NAUGATUCK — The Joint Boards of Finance and Mayor and Burgesses Monday night approved a $115.6 million budget for 2014-15 to send to a public hearing.
The budget is an increase of $4.68 million, or 4.23 percent, over the current budget.
The municipal budget is $54.2 million, an increase of $2.8 million or 5.56 percent. The Board of Education budget is $61.3 million, an increase of $1.8 million or 3.07 percent.
Controller Robert Butler said mill rate under the budget would increase 0.61 mills to 45.41 mills. The mill rate is the amount of taxes payable on the assessed value of a home. One mill equals $1 for every $1,000 of assessed value.
Under a 45.41 mill rate, a home assessed at $150,000 will pay $6,811.50 in taxes, an increase of $91.50 over current taxes.
The budget increase is partially offset by higher revenue figures.
The school board is set to receive about $1 million more in state grants, while the borough will get an additional $300,000 in state grants, Butler said.
The borough will also receive a net gain of $390,000 from the sale of garbage trucks to Copes Rubbish Removal, which will begin picking up the borough’s residential trash in July.
A public hearing on the budget will be held at 6:30 p.m. May 27 at City Hill Middle School. The joint boards will meet again on May 29 to make any final changes before adopting the final budget.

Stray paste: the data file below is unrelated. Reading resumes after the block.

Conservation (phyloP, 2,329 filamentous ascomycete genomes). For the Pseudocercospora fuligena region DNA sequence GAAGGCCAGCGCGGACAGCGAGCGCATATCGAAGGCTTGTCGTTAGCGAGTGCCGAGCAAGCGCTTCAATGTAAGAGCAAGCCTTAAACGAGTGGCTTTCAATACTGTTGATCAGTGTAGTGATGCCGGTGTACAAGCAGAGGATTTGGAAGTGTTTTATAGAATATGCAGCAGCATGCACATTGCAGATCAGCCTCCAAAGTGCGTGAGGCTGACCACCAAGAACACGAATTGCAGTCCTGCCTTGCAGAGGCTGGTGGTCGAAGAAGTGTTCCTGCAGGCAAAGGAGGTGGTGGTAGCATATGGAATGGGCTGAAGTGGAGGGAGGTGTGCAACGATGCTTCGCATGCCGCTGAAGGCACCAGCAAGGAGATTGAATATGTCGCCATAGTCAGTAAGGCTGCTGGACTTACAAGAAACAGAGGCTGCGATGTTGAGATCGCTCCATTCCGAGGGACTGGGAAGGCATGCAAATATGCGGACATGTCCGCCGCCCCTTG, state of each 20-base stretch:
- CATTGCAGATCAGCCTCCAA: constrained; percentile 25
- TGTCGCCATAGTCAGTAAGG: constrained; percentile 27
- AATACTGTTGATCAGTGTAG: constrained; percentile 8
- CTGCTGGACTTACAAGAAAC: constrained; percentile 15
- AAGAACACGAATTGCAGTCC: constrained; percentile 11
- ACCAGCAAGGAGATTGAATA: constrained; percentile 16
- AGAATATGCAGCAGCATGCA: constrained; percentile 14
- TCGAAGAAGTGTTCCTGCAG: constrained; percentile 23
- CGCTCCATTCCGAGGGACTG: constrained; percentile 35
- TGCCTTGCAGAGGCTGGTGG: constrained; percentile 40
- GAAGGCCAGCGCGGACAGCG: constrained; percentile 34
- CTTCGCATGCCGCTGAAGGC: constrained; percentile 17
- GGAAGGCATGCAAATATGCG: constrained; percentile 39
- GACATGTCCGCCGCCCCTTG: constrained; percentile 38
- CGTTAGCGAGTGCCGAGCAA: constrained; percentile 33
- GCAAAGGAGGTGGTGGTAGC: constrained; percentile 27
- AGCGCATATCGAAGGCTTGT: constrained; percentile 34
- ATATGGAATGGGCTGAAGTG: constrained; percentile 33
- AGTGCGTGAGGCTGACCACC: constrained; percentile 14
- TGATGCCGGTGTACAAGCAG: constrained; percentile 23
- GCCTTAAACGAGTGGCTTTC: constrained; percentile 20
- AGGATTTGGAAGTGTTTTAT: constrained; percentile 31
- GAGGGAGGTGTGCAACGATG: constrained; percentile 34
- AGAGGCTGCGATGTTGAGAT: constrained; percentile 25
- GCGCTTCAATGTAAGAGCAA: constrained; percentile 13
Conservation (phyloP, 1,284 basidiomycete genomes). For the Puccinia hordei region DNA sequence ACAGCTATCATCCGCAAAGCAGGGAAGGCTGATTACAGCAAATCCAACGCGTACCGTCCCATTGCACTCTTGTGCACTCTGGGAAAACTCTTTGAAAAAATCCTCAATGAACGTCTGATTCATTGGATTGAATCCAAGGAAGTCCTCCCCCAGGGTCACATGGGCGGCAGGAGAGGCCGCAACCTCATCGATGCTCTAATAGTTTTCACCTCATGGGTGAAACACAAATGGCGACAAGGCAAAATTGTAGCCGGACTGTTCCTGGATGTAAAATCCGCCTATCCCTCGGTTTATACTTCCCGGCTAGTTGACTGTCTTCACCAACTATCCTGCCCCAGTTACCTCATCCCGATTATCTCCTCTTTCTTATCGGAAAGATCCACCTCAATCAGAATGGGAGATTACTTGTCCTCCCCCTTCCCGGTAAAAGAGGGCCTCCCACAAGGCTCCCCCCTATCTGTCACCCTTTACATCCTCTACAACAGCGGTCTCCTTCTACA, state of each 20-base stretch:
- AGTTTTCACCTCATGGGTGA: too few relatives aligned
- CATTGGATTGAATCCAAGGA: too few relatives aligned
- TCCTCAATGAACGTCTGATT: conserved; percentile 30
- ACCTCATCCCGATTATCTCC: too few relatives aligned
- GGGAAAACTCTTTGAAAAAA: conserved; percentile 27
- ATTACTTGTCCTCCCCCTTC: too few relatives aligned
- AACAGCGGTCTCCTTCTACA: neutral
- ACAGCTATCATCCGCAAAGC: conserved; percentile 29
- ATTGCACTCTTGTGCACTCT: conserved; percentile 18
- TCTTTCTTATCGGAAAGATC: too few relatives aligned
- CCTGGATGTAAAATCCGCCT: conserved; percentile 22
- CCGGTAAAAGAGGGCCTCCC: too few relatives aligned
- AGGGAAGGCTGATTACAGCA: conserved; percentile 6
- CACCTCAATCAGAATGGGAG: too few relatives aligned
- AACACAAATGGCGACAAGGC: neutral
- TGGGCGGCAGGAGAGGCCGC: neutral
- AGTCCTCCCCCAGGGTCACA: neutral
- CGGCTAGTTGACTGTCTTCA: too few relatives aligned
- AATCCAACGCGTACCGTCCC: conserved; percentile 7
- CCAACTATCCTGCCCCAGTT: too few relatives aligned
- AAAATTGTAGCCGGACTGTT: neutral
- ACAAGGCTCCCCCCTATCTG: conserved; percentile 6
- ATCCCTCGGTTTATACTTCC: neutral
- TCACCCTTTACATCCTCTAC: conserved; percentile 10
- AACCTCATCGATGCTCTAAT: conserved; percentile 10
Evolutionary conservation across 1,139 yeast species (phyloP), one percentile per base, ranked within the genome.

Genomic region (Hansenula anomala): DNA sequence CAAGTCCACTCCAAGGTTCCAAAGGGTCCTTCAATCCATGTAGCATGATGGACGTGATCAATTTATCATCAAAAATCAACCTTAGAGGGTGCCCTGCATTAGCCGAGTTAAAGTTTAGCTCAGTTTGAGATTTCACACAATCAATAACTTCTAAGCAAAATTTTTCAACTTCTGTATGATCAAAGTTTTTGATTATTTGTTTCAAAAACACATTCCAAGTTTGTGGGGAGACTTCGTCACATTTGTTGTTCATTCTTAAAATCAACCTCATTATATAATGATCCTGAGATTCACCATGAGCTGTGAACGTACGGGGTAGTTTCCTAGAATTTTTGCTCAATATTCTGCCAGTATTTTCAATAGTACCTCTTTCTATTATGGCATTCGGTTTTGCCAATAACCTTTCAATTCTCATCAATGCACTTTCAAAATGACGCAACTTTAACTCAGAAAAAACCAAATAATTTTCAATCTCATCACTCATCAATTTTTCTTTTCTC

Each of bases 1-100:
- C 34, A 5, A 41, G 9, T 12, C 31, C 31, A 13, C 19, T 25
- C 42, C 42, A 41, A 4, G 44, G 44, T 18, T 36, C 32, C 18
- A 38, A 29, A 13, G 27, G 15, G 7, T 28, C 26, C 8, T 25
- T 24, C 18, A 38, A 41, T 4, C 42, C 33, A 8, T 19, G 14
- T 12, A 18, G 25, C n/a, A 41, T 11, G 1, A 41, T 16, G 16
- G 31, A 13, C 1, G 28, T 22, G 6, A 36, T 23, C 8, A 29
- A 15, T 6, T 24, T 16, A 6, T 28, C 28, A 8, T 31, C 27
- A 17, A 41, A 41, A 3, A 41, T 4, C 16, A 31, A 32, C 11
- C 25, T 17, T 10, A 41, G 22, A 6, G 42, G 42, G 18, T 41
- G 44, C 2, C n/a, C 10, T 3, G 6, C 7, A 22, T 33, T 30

Some of the largest increases in the budget came from the health insurance costs, which went up nearly $1 million on the municipal side and $2.27 million on the school side. The budget also includes an additional $660,000 for a sewer study and facilities report on the borough’s wastewater treatment plant as Naugatuck prepares to meet the state’s new regulations on phosphorus and nitrogen.
The item that drew the most debate Monday night was a proposal to remove four firefighter positions. The budget heading into the meeting had removed the four positions due to anticipated retirements.
Deputy Mayor Tamath Rossi contended the borough has a responsibility to fill those positions for safety and fiscal concerns. She said if the borough didn’t fill those positions it could result in over $350,000 in overtime costs.
In addition, the amount of overtime would have serious consequences on the amount the borough would pay for the firefighters’ pensions, Rossi said.
“Currently we don’t have all of our firefighters maxed out on their pensions on overtime, but if we don’t fill the rehires of those four firefighters, we will. Then that is pensions that will be paid for decades to come,” Rossi said.
The boards put the money for the positions — a net of $120,000 — back into the budget by a 11-3 vote, bringing the fire department’s total budget to $4.1 million.
The joint boards also removed $80,000 from the EMS/ambulance line item, completely defunding it for the second year in a row. The money would have gone to pay Naugatuck Ambulance, the borough’s current EMS provider. The borough and Naugatuck Ambulance have been at odds over the past couple years regarding payments and service.